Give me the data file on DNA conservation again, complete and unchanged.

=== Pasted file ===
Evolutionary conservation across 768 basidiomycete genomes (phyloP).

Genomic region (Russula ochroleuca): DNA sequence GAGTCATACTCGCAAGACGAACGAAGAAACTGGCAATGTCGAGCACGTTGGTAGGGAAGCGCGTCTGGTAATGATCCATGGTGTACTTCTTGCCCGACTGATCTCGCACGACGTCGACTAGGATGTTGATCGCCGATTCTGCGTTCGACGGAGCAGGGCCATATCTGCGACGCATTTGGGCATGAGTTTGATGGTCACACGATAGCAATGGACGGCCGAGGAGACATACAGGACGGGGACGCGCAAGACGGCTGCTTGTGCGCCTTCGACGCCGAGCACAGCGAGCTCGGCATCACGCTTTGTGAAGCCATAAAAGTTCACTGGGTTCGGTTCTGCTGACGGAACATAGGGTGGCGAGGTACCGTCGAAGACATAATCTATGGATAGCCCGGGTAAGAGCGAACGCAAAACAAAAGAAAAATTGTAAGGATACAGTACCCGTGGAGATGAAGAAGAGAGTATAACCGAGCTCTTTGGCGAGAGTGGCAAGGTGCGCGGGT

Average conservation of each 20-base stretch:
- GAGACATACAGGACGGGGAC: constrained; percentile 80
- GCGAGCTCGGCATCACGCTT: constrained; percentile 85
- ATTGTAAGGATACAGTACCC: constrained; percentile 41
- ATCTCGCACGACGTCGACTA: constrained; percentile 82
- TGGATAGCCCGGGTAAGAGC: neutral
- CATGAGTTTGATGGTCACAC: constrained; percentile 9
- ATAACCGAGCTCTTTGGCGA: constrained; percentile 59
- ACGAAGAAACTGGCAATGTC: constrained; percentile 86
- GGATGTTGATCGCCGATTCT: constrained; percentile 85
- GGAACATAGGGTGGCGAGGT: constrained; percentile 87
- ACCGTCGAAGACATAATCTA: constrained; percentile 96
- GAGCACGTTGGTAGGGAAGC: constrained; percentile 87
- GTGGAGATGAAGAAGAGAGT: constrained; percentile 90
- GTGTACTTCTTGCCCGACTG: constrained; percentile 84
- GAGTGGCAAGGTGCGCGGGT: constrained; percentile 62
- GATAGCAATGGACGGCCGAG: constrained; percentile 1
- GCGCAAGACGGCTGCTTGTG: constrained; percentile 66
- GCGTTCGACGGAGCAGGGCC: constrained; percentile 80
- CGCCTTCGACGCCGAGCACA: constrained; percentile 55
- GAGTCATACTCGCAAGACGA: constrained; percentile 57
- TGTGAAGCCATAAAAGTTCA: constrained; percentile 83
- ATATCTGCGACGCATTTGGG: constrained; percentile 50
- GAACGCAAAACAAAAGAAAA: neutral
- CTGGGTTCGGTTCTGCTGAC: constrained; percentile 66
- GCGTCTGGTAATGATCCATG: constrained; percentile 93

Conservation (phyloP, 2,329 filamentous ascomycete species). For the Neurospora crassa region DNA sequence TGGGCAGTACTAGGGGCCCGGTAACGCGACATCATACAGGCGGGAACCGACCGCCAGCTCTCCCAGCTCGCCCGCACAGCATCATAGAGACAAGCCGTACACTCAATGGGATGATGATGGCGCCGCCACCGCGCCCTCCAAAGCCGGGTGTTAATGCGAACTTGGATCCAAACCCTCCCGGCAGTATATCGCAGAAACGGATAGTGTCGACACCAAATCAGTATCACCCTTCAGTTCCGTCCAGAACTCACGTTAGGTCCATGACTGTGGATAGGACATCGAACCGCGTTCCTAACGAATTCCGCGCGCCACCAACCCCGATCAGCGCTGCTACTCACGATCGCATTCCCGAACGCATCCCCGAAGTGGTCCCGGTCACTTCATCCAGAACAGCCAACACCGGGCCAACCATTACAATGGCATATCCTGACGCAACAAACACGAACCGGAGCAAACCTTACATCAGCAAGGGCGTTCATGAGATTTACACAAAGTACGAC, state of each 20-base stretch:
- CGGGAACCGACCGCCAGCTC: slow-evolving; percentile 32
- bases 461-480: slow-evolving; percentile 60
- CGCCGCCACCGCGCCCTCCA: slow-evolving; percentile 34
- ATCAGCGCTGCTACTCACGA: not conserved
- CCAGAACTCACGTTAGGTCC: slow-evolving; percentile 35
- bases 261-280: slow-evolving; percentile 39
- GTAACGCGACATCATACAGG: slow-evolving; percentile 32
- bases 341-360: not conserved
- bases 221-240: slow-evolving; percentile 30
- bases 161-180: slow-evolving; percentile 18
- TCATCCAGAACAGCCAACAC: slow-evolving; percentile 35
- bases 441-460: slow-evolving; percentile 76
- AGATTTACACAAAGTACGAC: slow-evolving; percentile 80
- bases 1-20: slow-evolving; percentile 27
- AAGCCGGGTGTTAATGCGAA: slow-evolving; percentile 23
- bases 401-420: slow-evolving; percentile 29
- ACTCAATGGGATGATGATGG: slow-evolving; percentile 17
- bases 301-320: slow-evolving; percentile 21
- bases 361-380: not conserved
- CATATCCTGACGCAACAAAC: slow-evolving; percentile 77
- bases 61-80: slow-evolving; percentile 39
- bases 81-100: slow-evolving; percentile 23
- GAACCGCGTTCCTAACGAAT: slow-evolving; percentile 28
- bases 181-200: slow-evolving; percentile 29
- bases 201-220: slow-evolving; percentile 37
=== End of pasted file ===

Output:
Evolutionary conservation across 768 basidiomycete genomes (phyloP).

Genomic region (Russula ochroleuca): DNA sequence GAGTCATACTCGCAAGACGAACGAAGAAACTGGCAATGTCGAGCACGTTGGTAGGGAAGCGCGTCTGGTAATGATCCATGGTGTACTTCTTGCCCGACTGATCTCGCACGACGTCGACTAGGATGTTGATCGCCGATTCTGCGTTCGACGGAGCAGGGCCATATCTGCGACGCATTTGGGCATGAGTTTGATGGTCACACGATAGCAATGGACGGCCGAGGAGACATACAGGACGGGGACGCGCAAGACGGCTGCTTGTGCGCCTTCGACGCCGAGCACAGCGAGCTCGGCATCACGCTTTGTGAAGCCATAAAAGTTCACTGGGTTCGGTTCTGCTGACGGAACATAGGGTGGCGAGGTACCGTCGAAGACATAATCTATGGATAGCCCGGGTAAGAGCGAACGCAAAACAAAAGAAAAATTGTAAGGATACAGTACCCGTGGAGATGAAGAAGAGAGTATAACCGAGCTCTTTGGCGAGAGTGGCAAGGTGCGCGGGT

Average conservation of each 20-base stretch:
- GAGACATACAGGACGGGGAC: constrained; percentile 80
- GCGAGCTCGGCATCACGCTT: constrained; percentile 85
- ATTGTAAGGATACAGTACCC: constrained; percentile 41
- ATCTCGCACGACGTCGACTA: constrained; percentile 82
- TGGATAGCCCGGGTAAGAGC: neutral
- CATGAGTTTGATGGTCACAC: constrained; percentile 9
- ATAACCGAGCTCTTTGGCGA: constrained; percentile 59
- ACGAAGAAACTGGCAATGTC: constrained; percentile 86
- GGATGTTGATCGCCGATTCT: constrained; percentile 85
- GGAACATAGGGTGGCGAGGT: constrained; percentile 87
- ACCGTCGAAGACATAATCTA: constrained; percentile 96
- GAGCACGTTGGTAGGGAAGC: constrained; percentile 87
- GTGGAGATGAAGAAGAGAGT: constrained; percentile 90
- GTGTACTTCTTGCCCGACTG: constrained; percentile 84
- GAGTGGCAAGGTGCGCGGGT: constrained; percentile 62
- GATAGCAATGGACGGCCGAG: constrained; percentile 1
- GCGCAAGACGGCTGCTTGTG: constrained; percentile 66
- GCGTTCGACGGAGCAGGGCC: constrained; percentile 80
- CGCCTTCGACGCCGAGCACA: constrained; percentile 55
- GAGTCATACTCGCAAGACGA: constrained; percentile 57
- TGTGAAGCCATAAAAGTTCA: constrained; percentile 83
- ATATCTGCGACGCATTTGGG: constrained; percentile 50
- GAACGCAAAACAAAAGAAAA: neutral
- CTGGGTTCGGTTCTGCTGAC: constrained; percentile 66
- GCGTCTGGTAATGATCCATG: constrained; percentile 93

Conservation (phyloP, 2,329 filamentous ascomycete species). For the Neurospora crassa region DNA sequence TGGGCAGTACTAGGGGCCCGGTAACGCGACATCATACAGGCGGGAACCGACCGCCAGCTCTCCCAGCTCGCCCGCACAGCATCATAGAGACAAGCCGTACACTCAATGGGATGATGATGGCGCCGCCACCGCGCCCTCCAAAGCCGGGTGTTAATGCGAACTTGGATCCAAACCCTCCCGGCAGTATATCGCAGAAACGGATAGTGTCGACACCAAATCAGTATCACCCTTCAGTTCCGTCCAGAACTCACGTTAGGTCCATGACTGTGGATAGGACATCGAACCGCGTTCCTAACGAATTCCGCGCGCCACCAACCCCGATCAGCGCTGCTACTCACGATCGCATTCCCGAACGCATCCCCGAAGTGGTCCCGGTCACTTCATCCAGAACAGCCAACACCGGGCCAACCATTACAATGGCATATCCTGACGCAACAAACACGAACCGGAGCAAACCTTACATCAGCAAGGGCGTTCATGAGATTTACACAAAGTACGAC, state of each 20-base stretch:
- CGGGAACCGACCGCCAGCTC: slow-evolving; percentile 32
- bases 461-480: slow-evolving; percentile 60
- CGCCGCCACCGCGCCCTCCA: slow-evolving; percentile 34
- ATCAGCGCTGCTACTCACGA: not conserved
- CCAGAACTCACGTTAGGTCC: slow-evolving; percentile 35
- bases 261-280: slow-evolving; percentile 39
- GTAACGCGACATCATACAGG: slow-evolving; percentile 32
- bases 341-360: not conserved
- bases 221-240: slow-evolving; percentile 30
- bases 161-180: slow-evolving; percentile 18
- TCATCCAGAACAGCCAACAC: slow-evolving; percentile 35
- bases 441-460: slow-evolving; percentile 76
- AGATTTACACAAAGTACGAC: slow-evolving; percentile 80
- bases 1-20: slow-evolving; percentile 27
- AAGCCGGGTGTTAATGCGAA: slow-evolving; percentile 23
- bases 401-420: slow-evolving; percentile 29
- ACTCAATGGGATGATGATGG: slow-evolving; percentile 17
- bases 301-320: slow-evolving; percentile 21
- bases 361-380: not conserved
- CATATCCTGACGCAACAAAC: slow-evolving; percentile 77
- bases 61-80: slow-evolving; percentile 39
- bases 81-100: slow-evolving; percentile 23
- GAACCGCGTTCCTAACGAAT: slow-evolving; percentile 28
- bases 181-200: slow-evolving; percentile 29
- bases 201-220: slow-evolving; percentile 37